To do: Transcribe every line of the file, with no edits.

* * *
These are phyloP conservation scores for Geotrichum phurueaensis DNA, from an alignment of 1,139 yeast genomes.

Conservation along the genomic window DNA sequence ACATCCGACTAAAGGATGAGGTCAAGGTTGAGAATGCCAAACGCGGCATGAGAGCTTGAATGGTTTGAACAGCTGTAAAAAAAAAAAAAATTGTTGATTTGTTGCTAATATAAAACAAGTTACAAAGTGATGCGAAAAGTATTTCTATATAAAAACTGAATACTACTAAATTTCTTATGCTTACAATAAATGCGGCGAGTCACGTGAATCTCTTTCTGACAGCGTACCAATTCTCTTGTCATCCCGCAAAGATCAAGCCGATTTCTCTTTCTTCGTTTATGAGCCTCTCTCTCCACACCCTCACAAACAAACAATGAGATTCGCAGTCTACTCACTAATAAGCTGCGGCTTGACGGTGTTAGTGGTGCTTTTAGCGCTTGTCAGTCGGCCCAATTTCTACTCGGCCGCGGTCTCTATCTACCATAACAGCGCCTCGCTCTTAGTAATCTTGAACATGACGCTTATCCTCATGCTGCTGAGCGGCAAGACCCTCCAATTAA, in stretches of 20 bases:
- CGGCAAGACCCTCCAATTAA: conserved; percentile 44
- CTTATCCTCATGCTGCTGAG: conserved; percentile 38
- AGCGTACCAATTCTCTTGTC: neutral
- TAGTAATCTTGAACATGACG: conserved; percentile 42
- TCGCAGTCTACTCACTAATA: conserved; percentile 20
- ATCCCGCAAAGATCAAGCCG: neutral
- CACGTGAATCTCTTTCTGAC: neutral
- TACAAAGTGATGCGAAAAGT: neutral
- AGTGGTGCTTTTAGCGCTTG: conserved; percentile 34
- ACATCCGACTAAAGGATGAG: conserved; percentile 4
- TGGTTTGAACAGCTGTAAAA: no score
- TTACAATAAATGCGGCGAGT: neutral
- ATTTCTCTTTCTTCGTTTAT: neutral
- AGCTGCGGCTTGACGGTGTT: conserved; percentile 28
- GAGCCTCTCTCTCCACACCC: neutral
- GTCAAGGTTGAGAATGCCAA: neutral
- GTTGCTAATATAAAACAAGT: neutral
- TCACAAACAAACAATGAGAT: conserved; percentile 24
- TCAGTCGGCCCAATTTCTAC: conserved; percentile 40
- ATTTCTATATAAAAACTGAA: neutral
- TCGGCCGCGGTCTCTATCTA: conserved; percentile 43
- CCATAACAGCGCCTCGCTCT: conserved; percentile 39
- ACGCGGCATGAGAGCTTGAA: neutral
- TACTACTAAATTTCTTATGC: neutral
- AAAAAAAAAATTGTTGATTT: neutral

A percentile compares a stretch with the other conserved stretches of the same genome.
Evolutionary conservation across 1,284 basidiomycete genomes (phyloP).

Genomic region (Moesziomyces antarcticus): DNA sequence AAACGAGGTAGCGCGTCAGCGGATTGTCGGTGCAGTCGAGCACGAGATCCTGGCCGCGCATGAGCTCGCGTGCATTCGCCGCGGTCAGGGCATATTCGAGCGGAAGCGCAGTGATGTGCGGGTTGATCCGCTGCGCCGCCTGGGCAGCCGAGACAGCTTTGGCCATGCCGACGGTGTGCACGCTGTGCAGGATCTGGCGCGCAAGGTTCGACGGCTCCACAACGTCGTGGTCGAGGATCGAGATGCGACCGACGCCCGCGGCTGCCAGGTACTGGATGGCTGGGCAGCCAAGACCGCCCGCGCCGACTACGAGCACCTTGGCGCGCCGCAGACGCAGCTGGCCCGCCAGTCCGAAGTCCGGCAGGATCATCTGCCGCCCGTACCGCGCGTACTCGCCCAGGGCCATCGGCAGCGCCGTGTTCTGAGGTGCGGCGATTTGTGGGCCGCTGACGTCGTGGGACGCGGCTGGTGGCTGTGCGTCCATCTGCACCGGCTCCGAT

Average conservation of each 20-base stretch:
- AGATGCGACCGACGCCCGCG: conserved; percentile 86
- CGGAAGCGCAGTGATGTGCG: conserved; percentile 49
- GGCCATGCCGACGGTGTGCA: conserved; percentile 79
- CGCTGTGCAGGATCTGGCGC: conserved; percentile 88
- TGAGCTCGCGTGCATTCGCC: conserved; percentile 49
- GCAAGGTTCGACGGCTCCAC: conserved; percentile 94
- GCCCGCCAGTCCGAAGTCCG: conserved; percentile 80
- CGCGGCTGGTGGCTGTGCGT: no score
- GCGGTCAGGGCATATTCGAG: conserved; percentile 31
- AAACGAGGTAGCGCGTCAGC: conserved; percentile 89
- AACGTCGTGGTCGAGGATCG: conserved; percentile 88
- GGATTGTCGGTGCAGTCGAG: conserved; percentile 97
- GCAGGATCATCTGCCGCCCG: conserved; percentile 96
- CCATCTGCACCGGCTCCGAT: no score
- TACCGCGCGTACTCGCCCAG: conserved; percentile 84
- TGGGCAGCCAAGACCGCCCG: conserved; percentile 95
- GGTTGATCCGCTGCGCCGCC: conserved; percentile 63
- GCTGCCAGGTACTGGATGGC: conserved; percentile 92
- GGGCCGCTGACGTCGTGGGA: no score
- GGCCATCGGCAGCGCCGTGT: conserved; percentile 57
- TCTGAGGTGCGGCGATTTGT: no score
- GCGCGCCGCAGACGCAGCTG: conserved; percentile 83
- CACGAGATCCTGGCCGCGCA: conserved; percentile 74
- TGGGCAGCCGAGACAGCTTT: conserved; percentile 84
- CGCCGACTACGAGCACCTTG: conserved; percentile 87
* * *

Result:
These are phyloP conservation scores for Geotrichum phurueaensis DNA, from an alignment of 1,139 yeast genomes.

Conservation along the genomic window DNA sequence ACATCCGACTAAAGGATGAGGTCAAGGTTGAGAATGCCAAACGCGGCATGAGAGCTTGAATGGTTTGAACAGCTGTAAAAAAAAAAAAAATTGTTGATTTGTTGCTAATATAAAACAAGTTACAAAGTGATGCGAAAAGTATTTCTATATAAAAACTGAATACTACTAAATTTCTTATGCTTACAATAAATGCGGCGAGTCACGTGAATCTCTTTCTGACAGCGTACCAATTCTCTTGTCATCCCGCAAAGATCAAGCCGATTTCTCTTTCTTCGTTTATGAGCCTCTCTCTCCACACCCTCACAAACAAACAATGAGATTCGCAGTCTACTCACTAATAAGCTGCGGCTTGACGGTGTTAGTGGTGCTTTTAGCGCTTGTCAGTCGGCCCAATTTCTACTCGGCCGCGGTCTCTATCTACCATAACAGCGCCTCGCTCTTAGTAATCTTGAACATGACGCTTATCCTCATGCTGCTGAGCGGCAAGACCCTCCAATTAA, in stretches of 20 bases:
- CGGCAAGACCCTCCAATTAA: conserved; percentile 44
- CTTATCCTCATGCTGCTGAG: conserved; percentile 38
- AGCGTACCAATTCTCTTGTC: neutral
- TAGTAATCTTGAACATGACG: conserved; percentile 42
- TCGCAGTCTACTCACTAATA: conserved; percentile 20
- ATCCCGCAAAGATCAAGCCG: neutral
- CACGTGAATCTCTTTCTGAC: neutral
- TACAAAGTGATGCGAAAAGT: neutral
- AGTGGTGCTTTTAGCGCTTG: conserved; percentile 34
- ACATCCGACTAAAGGATGAG: conserved; percentile 4
- TGGTTTGAACAGCTGTAAAA: no score
- TTACAATAAATGCGGCGAGT: neutral
- ATTTCTCTTTCTTCGTTTAT: neutral
- AGCTGCGGCTTGACGGTGTT: conserved; percentile 28
- GAGCCTCTCTCTCCACACCC: neutral
- GTCAAGGTTGAGAATGCCAA: neutral
- GTTGCTAATATAAAACAAGT: neutral
- TCACAAACAAACAATGAGAT: conserved; percentile 24
- TCAGTCGGCCCAATTTCTAC: conserved; percentile 40
- ATTTCTATATAAAAACTGAA: neutral
- TCGGCCGCGGTCTCTATCTA: conserved; percentile 43
- CCATAACAGCGCCTCGCTCT: conserved; percentile 39
- ACGCGGCATGAGAGCTTGAA: neutral
- TACTACTAAATTTCTTATGC: neutral
- AAAAAAAAAATTGTTGATTT: neutral

A percentile compares a stretch with the other conserved stretches of the same genome.
Evolutionary conservation across 1,284 basidiomycete genomes (phyloP).

Genomic region (Moesziomyces antarcticus): DNA sequence AAACGAGGTAGCGCGTCAGCGGATTGTCGGTGCAGTCGAGCACGAGATCCTGGCCGCGCATGAGCTCGCGTGCATTCGCCGCGGTCAGGGCATATTCGAGCGGAAGCGCAGTGATGTGCGGGTTGATCCGCTGCGCCGCCTGGGCAGCCGAGACAGCTTTGGCCATGCCGACGGTGTGCACGCTGTGCAGGATCTGGCGCGCAAGGTTCGACGGCTCCACAACGTCGTGGTCGAGGATCGAGATGCGACCGACGCCCGCGGCTGCCAGGTACTGGATGGCTGGGCAGCCAAGACCGCCCGCGCCGACTACGAGCACCTTGGCGCGCCGCAGACGCAGCTGGCCCGCCAGTCCGAAGTCCGGCAGGATCATCTGCCGCCCGTACCGCGCGTACTCGCCCAGGGCCATCGGCAGCGCCGTGTTCTGAGGTGCGGCGATTTGTGGGCCGCTGACGTCGTGGGACGCGGCTGGTGGCTGTGCGTCCATCTGCACCGGCTCCGAT

Average conservation of each 20-base stretch:
- AGATGCGACCGACGCCCGCG: conserved; percentile 86
- CGGAAGCGCAGTGATGTGCG: conserved; percentile 49
- GGCCATGCCGACGGTGTGCA: conserved; percentile 79
- CGCTGTGCAGGATCTGGCGC: conserved; percentile 88
- TGAGCTCGCGTGCATTCGCC: conserved; percentile 49
- GCAAGGTTCGACGGCTCCAC: conserved; percentile 94
- GCCCGCCAGTCCGAAGTCCG: conserved; percentile 80
- CGCGGCTGGTGGCTGTGCGT: no score
- GCGGTCAGGGCATATTCGAG: conserved; percentile 31
- AAACGAGGTAGCGCGTCAGC: conserved; percentile 89
- AACGTCGTGGTCGAGGATCG: conserved; percentile 88
- GGATTGTCGGTGCAGTCGAG: conserved; percentile 97
- GCAGGATCATCTGCCGCCCG: conserved; percentile 96
- CCATCTGCACCGGCTCCGAT: no score
- TACCGCGCGTACTCGCCCAG: conserved; percentile 84
- TGGGCAGCCAAGACCGCCCG: conserved; percentile 95
- GGTTGATCCGCTGCGCCGCC: conserved; percentile 63
- GCTGCCAGGTACTGGATGGC: conserved; percentile 92
- GGGCCGCTGACGTCGTGGGA: no score
- GGCCATCGGCAGCGCCGTGT: conserved; percentile 57
- TCTGAGGTGCGGCGATTTGT: no score
- GCGCGCCGCAGACGCAGCTG: conserved; percentile 83
- CACGAGATCCTGGCCGCGCA: conserved; percentile 74
- TGGGCAGCCGAGACAGCTTT: conserved; percentile 84
- CGCCGACTACGAGCACCTTG: conserved; percentile 87